Next season, the NBA’s so-called soft salary cap will increase to $122 million, with the luxury tax threshold set at $149 million. The Nets’ total payroll is $187 million for eight players under contract, according to spotrac. Expect this number to increase.

Executives wondered how long Tsai, the billionaire co-founder of Chinese e-commerce giant Alibaba, would pay to chase what could be earlier exits from the playoffs.

“At one point an owner looks at the payroll and says, ‘It’s unreachable.’ [the roster], even at a loss? And if you don’t produce the result – a championship – at some point, will it cost Sean?” an executive said, referring to Nets general manager Sean Marks.

Marks did not return a call from CNBC to discuss the matter.

Nets owner Joseph C. Tsai and Clara Wu Tsai during the game between the Brooklyn Nets and the Indiana Pacers on December 21, 2018 at Barclays Center in Brooklyn, New York.

Nathaniel S. Butler | National Basketball Association | Getty Images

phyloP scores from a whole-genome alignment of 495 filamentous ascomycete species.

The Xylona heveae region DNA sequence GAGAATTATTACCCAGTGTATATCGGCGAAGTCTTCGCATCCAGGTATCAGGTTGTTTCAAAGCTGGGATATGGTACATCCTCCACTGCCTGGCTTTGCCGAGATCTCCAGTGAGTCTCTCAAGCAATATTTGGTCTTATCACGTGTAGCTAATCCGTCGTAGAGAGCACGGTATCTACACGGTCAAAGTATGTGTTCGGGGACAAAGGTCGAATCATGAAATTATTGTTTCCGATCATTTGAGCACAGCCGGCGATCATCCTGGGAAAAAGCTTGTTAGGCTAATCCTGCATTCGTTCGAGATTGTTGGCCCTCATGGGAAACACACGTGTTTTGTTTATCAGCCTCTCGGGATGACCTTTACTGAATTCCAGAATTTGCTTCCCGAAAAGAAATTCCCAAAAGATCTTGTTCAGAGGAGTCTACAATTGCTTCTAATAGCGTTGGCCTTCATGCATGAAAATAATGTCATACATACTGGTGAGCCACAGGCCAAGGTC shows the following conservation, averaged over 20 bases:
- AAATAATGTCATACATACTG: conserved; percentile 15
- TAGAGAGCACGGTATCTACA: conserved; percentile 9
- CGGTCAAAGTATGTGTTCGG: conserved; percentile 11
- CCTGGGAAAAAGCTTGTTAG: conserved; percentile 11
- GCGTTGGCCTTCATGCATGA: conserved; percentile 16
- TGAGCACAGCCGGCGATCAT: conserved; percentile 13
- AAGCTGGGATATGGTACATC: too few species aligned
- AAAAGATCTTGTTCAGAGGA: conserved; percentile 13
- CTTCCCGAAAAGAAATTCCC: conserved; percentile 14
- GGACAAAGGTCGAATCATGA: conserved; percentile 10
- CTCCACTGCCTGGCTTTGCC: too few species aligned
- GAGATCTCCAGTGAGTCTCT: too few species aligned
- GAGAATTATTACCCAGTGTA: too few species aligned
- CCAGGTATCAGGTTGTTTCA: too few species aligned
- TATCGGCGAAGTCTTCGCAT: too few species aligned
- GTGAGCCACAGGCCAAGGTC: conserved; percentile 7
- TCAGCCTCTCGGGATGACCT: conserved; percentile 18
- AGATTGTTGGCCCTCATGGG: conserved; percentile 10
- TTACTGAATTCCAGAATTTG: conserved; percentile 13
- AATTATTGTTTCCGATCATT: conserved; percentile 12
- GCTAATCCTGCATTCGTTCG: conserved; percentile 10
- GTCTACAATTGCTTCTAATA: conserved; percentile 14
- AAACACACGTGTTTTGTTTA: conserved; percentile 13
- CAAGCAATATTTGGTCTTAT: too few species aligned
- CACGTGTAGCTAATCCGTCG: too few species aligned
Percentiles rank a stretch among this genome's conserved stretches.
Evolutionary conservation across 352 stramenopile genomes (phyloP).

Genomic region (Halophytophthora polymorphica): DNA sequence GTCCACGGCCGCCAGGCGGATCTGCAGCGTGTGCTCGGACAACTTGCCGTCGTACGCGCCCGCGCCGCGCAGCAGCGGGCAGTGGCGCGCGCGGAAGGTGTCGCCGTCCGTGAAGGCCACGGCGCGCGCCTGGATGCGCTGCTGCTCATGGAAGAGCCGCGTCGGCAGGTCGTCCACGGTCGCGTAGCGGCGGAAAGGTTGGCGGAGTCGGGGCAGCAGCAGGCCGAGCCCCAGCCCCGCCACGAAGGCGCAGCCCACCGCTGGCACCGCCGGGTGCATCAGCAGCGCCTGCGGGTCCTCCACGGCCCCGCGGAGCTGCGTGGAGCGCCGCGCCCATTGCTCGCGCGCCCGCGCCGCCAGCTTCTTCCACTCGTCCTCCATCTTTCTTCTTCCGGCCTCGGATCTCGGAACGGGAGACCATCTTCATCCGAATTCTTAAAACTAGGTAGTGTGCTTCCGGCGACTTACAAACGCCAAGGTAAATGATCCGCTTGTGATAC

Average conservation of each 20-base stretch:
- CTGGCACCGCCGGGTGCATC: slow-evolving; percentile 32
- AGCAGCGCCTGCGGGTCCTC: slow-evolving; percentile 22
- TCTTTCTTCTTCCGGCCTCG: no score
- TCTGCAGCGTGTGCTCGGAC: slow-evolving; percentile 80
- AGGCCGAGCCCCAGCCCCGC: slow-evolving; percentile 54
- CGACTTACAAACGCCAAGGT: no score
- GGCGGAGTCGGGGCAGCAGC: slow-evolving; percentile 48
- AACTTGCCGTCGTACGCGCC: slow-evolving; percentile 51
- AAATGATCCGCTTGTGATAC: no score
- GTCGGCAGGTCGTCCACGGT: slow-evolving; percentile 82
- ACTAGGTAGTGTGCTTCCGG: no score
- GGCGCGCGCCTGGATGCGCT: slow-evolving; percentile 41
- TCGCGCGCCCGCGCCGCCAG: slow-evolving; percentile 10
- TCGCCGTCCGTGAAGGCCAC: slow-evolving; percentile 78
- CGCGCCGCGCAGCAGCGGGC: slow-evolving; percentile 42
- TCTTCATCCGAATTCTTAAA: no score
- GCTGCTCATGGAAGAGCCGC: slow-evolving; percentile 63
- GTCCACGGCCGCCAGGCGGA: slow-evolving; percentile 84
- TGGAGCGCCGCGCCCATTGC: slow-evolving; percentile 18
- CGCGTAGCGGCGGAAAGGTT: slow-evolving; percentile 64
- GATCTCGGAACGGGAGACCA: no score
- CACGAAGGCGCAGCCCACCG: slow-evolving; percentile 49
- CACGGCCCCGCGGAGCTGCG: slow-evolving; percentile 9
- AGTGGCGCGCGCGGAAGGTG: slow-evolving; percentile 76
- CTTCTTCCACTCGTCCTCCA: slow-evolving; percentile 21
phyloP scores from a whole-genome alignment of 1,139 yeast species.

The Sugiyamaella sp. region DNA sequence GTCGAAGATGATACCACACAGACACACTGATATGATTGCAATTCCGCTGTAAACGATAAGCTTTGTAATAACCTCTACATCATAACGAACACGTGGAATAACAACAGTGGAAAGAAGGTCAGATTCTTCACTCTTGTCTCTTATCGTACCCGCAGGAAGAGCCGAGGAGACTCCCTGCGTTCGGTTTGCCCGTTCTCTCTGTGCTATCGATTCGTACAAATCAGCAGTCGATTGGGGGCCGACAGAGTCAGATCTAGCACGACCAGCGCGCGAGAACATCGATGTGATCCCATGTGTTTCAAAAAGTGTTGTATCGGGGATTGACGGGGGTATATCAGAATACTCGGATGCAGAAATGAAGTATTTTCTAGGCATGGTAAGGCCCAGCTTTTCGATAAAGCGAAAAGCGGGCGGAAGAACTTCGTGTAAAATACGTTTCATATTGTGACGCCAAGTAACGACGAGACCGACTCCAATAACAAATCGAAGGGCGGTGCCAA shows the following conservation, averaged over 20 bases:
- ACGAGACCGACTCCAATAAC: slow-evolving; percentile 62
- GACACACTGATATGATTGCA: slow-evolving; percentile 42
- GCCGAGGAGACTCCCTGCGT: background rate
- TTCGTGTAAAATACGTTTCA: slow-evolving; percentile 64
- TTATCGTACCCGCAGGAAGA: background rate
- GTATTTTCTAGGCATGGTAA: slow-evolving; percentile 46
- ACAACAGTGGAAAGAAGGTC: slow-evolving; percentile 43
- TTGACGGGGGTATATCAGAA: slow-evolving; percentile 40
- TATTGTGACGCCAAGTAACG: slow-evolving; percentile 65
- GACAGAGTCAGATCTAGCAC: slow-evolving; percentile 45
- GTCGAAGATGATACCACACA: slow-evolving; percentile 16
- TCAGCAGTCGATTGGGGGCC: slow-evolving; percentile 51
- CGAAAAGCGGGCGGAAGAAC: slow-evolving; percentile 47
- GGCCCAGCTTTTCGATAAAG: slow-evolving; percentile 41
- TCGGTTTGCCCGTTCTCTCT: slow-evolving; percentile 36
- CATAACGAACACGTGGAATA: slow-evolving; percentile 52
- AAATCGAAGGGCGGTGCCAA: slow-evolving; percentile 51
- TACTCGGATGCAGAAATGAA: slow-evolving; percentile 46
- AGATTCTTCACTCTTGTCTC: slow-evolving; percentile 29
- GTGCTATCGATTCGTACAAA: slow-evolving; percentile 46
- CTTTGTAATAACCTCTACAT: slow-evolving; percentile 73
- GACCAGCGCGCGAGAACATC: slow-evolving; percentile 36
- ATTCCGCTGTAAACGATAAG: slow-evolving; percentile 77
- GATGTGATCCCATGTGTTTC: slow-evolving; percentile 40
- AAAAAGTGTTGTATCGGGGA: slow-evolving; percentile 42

Who runs the Nets?

The uncertainty has created a power vacuum, and one of the team’s stars has asserted herself. After losing to the Celtics, Irving suggested he would collaborate with Durant, Marks and Tsai to “make some moves this offseason” and be “intentional about what we build and have fun with.”

On the business side, the Nets are looking for another CEO after John Abbamondi has announced his resignation effective in July. The move came as a surprise since Abbamondi took office in July 2020 after the current Gender Sports executive David Levy left as CEO of the Nets in January 2020 after only five months of work.

The departures created a sense of confusion over who runs the club and led to other pressing questions. The franchise, for example, will be scrutinized to see if it will hire a black CEO.

The predominantly black NBA has just three black CEOs, down from seven in 2007. NBA commissioner Adam Silver has acknowledged the diversity problem, saying the NBA “can do a better job” of hiring among “CEO of the business side of teams.”

Two league sources told CNBC that the Nets have already identified a candidate to replace Abbamondi. The Nets did not return a request for comment on whether the team’s CEO search included a black candidate.